You know how you wake up in the morning and something about this country will just kill whatever flicker of hope you have left?
I have made peace with the fact that my generation will not change Nigeria. We are going to be in this mess for a long time, except God comes riding down in a billow of clouds and white horses
Anyway what killed my little hope? When I passed out of NYSC a few years ago, before which we had to do our final clearance. Our passing out was sort of an emergency, so we had only two days in my local government to do clearance and we were over 200 corp members.
First there was no electricity to power the mini laptop we used for biometrics. Then when power came, the laptop, remember I said it’s a mini(?) Refused to load. It was just too small to carry all the data of the corpers in that LG. This problem has been persistent from the day I started NYSC. One year later, the LG still had only one mini laptop for the over 500 corpers under its care. Our Local Government Inspector had to go fix the laptop and before she got back it was past 3. That was when the clearance process began.
Most of us left our homes before 7am that day so we could get there on time and finish up. So by the time the process started at past 3, everyone was tired, hungry and grumpy. We’d been under the scorching sun all day. When we first came we wrote our names down on a sheet so we could use that list for orderliness. Orderliness ko, orderliness ni
Immediately the LGI started clearance, the Nigeria in us came up. People began to go behind the window and all sorts. Naira notes exchanged hands, people whose names were not on the list went inside. We were all struggling to see who we knew inside to ‘help’ us. I wanted to I swear, but by this time it was almost 6pm, I was just too tired and somewhere in my mind, I knew there was no way I won’t do my clearance. But in that time and space, people who didn’t look for a way to get inside and do their clearance were tagged suegbe.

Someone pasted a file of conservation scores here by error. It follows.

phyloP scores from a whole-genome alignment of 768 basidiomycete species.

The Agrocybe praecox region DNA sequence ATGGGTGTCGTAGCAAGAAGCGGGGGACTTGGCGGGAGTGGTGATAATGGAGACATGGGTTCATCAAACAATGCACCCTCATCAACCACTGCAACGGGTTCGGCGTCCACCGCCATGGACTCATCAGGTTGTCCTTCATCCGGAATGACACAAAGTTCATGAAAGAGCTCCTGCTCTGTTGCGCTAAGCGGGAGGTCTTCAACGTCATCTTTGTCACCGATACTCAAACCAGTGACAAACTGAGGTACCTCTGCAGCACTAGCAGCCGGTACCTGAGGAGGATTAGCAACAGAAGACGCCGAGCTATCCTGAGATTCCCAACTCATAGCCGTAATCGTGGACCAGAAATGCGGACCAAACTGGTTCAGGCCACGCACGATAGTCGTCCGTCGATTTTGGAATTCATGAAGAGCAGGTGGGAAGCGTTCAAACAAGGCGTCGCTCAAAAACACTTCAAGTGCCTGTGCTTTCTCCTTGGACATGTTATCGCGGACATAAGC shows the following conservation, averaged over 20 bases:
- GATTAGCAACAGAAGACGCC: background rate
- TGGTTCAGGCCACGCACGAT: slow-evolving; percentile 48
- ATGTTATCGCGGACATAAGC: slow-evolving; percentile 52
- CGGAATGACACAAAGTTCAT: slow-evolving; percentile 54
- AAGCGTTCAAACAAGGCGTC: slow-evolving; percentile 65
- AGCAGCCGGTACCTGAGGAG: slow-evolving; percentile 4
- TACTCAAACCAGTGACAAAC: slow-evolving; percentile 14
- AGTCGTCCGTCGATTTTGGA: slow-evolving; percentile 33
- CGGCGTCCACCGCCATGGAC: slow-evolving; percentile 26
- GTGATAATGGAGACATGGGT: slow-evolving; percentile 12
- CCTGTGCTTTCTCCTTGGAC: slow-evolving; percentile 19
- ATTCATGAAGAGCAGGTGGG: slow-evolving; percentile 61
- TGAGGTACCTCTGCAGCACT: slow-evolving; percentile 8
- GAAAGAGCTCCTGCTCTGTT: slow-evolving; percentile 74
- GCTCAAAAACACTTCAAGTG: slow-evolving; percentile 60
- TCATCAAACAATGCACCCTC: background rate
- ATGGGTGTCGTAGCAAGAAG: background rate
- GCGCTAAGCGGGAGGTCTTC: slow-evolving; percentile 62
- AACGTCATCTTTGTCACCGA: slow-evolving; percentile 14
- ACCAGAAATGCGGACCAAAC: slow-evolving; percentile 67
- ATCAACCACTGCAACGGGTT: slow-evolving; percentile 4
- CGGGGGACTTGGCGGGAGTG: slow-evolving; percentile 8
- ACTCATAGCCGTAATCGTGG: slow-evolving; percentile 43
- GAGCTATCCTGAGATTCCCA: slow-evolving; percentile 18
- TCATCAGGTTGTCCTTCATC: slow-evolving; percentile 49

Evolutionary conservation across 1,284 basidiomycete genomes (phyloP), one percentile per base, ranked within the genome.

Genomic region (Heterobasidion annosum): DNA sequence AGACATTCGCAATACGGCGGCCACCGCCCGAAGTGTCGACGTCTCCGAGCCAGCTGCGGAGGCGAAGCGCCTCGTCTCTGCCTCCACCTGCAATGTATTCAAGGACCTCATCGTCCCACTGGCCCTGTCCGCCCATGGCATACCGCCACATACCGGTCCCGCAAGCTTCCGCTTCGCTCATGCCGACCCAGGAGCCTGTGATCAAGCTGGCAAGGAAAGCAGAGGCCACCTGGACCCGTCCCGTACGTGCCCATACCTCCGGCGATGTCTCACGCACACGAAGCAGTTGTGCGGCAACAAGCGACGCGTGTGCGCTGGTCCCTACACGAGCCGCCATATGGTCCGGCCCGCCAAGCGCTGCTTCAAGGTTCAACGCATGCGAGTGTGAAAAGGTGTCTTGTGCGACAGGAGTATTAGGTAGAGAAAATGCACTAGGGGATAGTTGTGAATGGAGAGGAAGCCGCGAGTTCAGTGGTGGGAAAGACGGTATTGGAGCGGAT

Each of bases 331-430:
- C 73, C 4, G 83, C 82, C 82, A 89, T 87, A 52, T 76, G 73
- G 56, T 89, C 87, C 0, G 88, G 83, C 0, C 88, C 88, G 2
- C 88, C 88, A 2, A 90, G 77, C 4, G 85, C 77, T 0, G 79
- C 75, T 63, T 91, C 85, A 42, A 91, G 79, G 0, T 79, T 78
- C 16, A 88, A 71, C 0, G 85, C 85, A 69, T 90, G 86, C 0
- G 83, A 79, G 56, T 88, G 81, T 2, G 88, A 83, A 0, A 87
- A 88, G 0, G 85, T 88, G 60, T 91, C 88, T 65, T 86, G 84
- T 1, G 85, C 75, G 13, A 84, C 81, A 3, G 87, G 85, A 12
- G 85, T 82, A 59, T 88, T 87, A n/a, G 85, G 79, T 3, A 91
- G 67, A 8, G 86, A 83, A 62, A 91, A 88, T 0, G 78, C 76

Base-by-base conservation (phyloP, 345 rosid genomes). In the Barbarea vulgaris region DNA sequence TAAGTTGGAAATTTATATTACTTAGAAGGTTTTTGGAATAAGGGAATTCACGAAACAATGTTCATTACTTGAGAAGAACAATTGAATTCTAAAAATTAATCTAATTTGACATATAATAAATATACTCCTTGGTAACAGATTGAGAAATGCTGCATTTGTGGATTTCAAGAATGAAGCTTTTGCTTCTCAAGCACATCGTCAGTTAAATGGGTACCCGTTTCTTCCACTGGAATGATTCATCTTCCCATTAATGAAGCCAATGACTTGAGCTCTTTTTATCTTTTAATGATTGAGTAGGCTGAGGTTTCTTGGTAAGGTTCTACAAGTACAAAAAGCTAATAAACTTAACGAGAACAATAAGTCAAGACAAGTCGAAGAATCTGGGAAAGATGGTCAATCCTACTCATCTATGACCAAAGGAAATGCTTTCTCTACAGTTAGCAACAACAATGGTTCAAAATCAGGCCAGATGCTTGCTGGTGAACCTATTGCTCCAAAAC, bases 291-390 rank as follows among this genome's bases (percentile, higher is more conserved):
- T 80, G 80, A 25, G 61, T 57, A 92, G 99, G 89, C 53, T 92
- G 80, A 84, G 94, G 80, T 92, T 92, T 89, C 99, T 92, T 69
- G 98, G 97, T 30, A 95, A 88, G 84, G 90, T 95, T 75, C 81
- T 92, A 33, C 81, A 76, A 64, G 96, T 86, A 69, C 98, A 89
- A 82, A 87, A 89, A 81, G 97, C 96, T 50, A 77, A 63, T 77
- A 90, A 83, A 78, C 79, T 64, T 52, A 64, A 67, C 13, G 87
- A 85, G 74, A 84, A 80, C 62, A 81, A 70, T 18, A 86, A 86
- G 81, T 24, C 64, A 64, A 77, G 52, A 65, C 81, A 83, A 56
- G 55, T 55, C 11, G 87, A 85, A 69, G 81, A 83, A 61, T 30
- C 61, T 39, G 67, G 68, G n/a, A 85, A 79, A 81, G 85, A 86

A little past 8, the LGI said she was exhausted. We were asked to write down our names. She assured all of who waited that she would attend to us first thing the next day.
Brethren, to write names became a third world war. We pushed, shoved, we couldn’t coordinate ourselves to stand in a single queue and write down our names. Tempers went off, it almost denigrated into a fight many times.
I got home at 9 pm that day, thoroughly exhausted, clearance undone. I couldn’t help thinking, is it this my generation of graduates who are going to lead Nigeria tomorrow or we have another batch somewhere? We, who will think of ourselves first, who cannot stay on a line to write names?
A few weeks later Emmanuel Macron won the French Presidency and Nigerians reignited the #nottooyoungtorun hashtag. They asked for the older generation of Nigerians to let us have a chance. “Which us?” I wanted to ask? Same people who are paid to tweet and sell propaganda that yam is blue and garri is pink?
While the whole debate was ongoing, older Nigerians, people who took over power from their mid-late twenties were saying the youths are not ready to lead or rule. That is just very rich.
We are our own problems, and we are neck deep in it.